Dear Right Leg,
Have you taken a look at yourself lately? Maybe compared yourself to your twin, left leg? You know I had a lot of worries when I got pregnant for a third time. I worried about having another miscarriage. I worried about something being wrong with the baby. Vain worries were there, too. Would I gain a ton a weight again? Would I not be so lucky and get stretch marks this time around? But are you kidding me, right leg?! It never occurred to me that I would have to worry about you! You helped carry me through my entire first pregnancy with nary a fuss. Therefore, I must say: I’m more than a little disappointed that you decided to lose control over your portion of my circulatory system. Is it really that hard to keep all those veins in check? I’m guessing the answer is “yes” since now when I look down at you over my growing belly, I see a road map of bulging veins and purple islands of capillaries. Not the vein worries I considered. How is it possible that just one leg erupts in varicose veins?! NONE of the books mentioned this! I’m 50% through my pregnancy, and you’re 100% through caring about what you look like. But here’s the thing, right leg: I care. Did you ever think of that? We work as a team, and I don’t believe you consulted me before letting yourself go. I’ve never been a gym rat or even set aside much time for regular exercise (unless you count the 15 months I spent walking my daughter in her stroller so she could nap). Despite my lack of interest in what’s classically defined as exercise, I take care of myself. I’m active and I eat well. I care about how I look, and I worry about how physical changes will affect how I feel about myself. But, considering your current condition, it’s clear that you don’t!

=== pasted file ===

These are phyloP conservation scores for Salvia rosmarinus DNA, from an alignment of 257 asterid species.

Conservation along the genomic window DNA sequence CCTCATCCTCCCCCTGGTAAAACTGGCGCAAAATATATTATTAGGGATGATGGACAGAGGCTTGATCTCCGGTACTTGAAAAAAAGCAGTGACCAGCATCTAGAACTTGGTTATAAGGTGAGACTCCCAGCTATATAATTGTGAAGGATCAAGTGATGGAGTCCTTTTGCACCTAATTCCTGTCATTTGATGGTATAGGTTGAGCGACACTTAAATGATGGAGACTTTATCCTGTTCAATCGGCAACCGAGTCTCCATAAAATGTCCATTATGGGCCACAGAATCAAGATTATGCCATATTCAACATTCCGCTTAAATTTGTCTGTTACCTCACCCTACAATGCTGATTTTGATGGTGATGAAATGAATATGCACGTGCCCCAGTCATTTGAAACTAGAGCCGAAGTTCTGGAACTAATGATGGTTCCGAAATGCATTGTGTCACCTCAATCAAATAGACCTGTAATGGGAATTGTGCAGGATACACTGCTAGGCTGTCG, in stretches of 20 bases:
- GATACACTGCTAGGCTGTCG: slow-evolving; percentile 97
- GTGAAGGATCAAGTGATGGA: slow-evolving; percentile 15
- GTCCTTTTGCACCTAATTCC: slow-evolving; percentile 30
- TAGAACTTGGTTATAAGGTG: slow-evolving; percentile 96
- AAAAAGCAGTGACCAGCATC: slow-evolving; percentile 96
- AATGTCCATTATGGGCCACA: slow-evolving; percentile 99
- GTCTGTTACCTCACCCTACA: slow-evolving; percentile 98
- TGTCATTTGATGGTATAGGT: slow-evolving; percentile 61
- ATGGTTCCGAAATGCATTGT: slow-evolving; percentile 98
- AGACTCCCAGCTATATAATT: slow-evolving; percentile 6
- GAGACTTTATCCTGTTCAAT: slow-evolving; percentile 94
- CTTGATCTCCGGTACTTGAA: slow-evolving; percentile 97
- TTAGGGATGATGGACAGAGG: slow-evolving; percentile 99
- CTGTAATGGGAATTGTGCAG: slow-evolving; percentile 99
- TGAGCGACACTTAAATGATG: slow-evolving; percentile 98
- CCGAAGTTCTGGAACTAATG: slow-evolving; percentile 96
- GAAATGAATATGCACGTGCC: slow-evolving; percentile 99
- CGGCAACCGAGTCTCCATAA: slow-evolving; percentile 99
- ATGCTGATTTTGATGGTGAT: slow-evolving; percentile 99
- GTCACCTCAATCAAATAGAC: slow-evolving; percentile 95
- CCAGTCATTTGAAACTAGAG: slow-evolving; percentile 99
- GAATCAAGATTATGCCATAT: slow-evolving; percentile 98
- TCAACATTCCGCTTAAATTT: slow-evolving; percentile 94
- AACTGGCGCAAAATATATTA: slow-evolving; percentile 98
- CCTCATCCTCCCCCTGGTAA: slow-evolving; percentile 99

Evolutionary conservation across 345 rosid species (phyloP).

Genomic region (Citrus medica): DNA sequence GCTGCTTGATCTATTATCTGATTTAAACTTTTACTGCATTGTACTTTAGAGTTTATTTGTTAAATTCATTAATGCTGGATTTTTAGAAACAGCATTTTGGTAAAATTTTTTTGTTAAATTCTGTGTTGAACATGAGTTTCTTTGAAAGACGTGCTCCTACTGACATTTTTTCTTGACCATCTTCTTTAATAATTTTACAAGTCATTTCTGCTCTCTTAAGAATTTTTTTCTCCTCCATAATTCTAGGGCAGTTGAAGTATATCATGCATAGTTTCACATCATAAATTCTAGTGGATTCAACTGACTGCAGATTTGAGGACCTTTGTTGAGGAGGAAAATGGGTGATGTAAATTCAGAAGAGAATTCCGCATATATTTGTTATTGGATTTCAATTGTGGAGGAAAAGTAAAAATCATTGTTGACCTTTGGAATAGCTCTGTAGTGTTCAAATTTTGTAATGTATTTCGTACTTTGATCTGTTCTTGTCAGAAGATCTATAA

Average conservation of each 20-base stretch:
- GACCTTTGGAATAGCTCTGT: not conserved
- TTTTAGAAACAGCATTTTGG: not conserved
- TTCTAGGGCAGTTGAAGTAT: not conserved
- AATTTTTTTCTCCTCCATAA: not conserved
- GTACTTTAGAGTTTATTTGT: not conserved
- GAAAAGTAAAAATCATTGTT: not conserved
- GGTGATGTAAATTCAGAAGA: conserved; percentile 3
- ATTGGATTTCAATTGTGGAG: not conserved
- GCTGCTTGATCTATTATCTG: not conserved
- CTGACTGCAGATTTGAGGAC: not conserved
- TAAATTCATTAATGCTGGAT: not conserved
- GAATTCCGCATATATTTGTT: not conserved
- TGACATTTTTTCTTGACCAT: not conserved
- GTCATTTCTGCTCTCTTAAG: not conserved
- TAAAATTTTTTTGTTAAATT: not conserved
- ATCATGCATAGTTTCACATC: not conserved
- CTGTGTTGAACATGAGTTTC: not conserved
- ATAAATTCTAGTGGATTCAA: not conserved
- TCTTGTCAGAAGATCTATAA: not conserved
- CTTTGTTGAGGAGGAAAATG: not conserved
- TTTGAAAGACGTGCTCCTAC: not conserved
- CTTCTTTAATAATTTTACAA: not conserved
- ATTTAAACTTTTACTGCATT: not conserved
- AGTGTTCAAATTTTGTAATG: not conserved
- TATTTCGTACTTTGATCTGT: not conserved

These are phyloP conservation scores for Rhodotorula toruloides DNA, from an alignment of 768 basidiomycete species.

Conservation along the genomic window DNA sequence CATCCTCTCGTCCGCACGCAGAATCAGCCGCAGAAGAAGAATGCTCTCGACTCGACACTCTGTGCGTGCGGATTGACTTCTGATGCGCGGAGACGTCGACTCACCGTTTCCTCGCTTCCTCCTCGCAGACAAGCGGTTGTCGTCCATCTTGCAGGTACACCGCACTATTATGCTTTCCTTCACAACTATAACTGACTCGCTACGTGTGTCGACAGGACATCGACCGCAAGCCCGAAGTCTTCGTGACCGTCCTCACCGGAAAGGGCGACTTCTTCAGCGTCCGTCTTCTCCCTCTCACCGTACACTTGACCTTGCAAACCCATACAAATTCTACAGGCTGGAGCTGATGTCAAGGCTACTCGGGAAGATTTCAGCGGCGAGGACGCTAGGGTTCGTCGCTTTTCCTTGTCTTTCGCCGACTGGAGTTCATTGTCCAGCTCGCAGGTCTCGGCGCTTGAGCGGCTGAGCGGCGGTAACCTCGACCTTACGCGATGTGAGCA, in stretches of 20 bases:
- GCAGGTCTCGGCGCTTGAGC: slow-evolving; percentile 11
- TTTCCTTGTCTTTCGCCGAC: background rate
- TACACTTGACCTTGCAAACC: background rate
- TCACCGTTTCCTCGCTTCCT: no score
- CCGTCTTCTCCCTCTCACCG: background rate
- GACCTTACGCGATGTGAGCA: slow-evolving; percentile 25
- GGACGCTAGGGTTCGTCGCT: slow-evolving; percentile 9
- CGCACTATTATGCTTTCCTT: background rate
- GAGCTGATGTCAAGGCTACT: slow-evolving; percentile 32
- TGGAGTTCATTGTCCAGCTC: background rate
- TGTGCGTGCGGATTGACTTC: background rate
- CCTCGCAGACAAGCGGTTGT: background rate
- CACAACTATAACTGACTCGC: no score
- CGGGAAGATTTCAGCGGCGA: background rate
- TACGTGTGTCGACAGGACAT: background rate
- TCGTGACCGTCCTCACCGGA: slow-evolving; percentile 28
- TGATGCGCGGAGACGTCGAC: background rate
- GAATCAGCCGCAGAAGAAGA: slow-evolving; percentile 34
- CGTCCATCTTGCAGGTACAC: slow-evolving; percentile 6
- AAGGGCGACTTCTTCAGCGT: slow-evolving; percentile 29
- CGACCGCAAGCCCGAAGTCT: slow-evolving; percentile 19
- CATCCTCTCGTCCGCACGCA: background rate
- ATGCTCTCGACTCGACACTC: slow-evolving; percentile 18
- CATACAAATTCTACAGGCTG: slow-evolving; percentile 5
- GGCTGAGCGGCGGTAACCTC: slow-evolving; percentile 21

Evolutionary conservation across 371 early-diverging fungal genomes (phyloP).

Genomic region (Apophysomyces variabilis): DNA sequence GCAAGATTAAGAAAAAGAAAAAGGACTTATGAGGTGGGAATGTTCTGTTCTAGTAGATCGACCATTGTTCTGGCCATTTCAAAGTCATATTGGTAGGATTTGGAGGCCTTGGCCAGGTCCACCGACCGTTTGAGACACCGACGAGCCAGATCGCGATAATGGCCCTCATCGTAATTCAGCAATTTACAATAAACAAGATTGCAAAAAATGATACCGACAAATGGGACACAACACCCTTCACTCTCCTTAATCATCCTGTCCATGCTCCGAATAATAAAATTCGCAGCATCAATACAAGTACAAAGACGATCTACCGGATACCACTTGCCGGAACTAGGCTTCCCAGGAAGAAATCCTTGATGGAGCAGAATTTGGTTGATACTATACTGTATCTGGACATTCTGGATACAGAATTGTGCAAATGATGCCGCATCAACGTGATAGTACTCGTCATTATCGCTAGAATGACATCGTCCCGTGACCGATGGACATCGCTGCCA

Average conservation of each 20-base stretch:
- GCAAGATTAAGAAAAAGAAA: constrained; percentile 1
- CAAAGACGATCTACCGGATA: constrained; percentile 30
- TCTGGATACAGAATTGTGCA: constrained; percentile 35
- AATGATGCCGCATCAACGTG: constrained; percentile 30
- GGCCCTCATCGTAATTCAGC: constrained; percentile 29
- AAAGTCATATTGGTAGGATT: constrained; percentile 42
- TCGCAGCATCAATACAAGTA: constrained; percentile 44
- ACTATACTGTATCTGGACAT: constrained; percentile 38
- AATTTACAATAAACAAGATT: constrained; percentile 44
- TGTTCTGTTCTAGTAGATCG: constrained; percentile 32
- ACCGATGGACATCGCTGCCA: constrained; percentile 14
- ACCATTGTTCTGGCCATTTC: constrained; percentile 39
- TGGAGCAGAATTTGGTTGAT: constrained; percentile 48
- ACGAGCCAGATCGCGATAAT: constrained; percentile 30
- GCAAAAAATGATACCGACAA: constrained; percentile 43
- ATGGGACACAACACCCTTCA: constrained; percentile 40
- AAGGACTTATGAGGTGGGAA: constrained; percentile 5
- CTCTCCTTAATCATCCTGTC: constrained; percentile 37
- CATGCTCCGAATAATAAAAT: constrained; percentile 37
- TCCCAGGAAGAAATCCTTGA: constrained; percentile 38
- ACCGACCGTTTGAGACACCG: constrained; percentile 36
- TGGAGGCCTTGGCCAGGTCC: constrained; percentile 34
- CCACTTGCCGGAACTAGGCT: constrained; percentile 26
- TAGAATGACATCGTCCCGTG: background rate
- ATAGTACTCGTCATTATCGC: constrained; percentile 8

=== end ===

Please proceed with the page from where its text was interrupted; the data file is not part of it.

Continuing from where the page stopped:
And you know what else you might not realize? Vanity aside, these suckers hurt. I wake up at night fearing I’ve developed deep vein thrombosis, but then realize, no, it’s just you, giving up even more.
I know I was never in the running for being a leg model. My thighs are ample as are my ankles, and while you legs have a shape, I wouldn’t call you shapely. But I work with you. I fight with myself to embrace my form. Now, however, you’re making the fight harder. You know when I was pregnant with my daughter that I was afraid of how my post-baby body would look. I know it’s vain. I know I should welcome the change that motherhood brings, stretched out belly button and all, but I’d like to have most of me back. Now that you’ve given up, I’ve lost about 25% of my former outer shell. I had plans for self-improvement after I was done having kids, you know. It was in the form of Lasik. Do you hear me, right leg?! I have body issues, but the thing I was going to repair permanently was my eyesight. (I’m sure a therapist could have a field day with that.) I now feel like I need to amend those plans. Now, right leg, I think I’ll have to visit a vein clinic to right the wrongs you’ve inflicted. Not just for my vanity, but also because the pain. As if there isn’t enough pain in pregnancy, child birth, and all that comes after, now with every step I take, I’m reminded of your failure to keep everything in check within your domain.
I think about all that we’ve been through. You’ve literally moved me through life. You helped propel me through neighborhoods as a child. You were there through all the cartwheels and playground acrobatics. You’ve taken me to the tops of trees and over fences. You’ve helped walk me home from bars, across campuses, and down the aisle (twice). You’ve also let me fall, but that’s OK, because you’ve helped me get back up. You’ve helped me walk away, and led me to where I need to be. Can you understand now why I would be so disappointed in you? We’ve been through everything together and it’s not just me anymore. There’s a life inside me and a toddler who still need to be carried. I know you’re strong, and this failure doesn’t define you, but can we work together on this? Can you promise me not to let those veins and capillaries get out of control? Also, layoff the bulging blue road maps and midnight throbbing. If you can do that for me, I will concede to let my vanity go a bit and hope bathing suit trends from the 1920s return. Can we make that deal?
The other part of the whole
I first read this post at the opening event at MamaCon. MamaCon is a conference by moms for moms. In short, it draws one of the raddest bunch of conference goers I’ve ever encountered.